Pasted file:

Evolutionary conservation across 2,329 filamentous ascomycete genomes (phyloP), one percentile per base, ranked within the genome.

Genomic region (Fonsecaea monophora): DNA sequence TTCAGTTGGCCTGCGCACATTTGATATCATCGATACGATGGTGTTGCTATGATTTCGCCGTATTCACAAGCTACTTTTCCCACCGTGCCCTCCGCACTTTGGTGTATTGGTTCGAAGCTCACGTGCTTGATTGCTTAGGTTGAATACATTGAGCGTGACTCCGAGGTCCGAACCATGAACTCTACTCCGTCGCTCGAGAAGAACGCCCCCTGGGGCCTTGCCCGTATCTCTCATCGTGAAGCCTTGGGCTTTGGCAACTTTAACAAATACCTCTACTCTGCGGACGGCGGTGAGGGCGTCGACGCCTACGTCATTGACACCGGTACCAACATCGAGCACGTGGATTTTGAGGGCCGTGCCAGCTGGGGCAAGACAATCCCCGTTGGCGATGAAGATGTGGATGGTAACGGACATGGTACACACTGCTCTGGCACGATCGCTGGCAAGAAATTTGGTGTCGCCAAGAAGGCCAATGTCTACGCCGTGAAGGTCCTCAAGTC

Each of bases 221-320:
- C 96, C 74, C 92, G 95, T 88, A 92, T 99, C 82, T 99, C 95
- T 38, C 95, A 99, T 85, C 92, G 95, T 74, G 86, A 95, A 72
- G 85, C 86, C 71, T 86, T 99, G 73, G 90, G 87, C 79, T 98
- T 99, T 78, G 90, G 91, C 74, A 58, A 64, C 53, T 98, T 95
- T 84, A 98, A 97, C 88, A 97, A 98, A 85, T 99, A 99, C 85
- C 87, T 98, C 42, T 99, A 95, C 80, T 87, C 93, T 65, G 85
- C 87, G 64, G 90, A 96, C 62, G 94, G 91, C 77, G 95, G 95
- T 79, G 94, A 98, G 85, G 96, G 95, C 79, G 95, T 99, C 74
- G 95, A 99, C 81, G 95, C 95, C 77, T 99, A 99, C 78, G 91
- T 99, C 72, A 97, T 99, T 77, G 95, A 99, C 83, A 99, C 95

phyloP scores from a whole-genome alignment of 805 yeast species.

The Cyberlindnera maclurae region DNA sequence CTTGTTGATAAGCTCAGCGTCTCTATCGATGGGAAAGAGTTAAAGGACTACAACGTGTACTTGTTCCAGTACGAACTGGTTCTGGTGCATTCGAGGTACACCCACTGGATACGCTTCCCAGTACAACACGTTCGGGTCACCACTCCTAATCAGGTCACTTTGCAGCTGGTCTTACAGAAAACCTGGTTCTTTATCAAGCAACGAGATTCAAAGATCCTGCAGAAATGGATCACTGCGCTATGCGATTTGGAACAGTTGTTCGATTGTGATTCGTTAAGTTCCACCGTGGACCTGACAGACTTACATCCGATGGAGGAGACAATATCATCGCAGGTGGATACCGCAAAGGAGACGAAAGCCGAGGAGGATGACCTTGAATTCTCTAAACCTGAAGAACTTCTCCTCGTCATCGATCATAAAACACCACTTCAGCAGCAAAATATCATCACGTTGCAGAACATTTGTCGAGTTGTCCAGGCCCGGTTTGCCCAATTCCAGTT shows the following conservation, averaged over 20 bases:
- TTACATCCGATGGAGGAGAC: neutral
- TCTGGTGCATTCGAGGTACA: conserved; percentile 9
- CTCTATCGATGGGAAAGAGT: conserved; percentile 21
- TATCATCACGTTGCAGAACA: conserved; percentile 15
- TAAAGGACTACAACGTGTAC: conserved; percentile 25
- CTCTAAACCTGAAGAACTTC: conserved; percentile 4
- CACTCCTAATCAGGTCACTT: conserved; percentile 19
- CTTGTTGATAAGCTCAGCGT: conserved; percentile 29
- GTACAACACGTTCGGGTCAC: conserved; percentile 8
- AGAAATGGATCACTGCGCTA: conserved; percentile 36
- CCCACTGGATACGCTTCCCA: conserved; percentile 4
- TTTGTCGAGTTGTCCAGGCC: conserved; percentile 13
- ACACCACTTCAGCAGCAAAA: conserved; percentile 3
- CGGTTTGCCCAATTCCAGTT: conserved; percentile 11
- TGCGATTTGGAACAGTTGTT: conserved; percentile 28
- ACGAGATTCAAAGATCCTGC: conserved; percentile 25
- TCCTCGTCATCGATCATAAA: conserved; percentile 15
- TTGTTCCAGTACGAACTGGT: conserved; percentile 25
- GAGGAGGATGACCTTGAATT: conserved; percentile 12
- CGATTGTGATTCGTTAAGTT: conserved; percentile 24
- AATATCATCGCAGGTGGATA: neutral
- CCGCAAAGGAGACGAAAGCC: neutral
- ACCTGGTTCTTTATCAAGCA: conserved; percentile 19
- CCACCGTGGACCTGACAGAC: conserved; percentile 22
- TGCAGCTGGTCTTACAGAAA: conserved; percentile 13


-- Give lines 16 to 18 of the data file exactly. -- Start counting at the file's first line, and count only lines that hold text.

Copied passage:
- TTACATCCGATGGAGGAGAC: neutral
- TCTGGTGCATTCGAGGTACA: conserved; percentile 9
- CTCTATCGATGGGAAAGAGT: conserved; percentile 21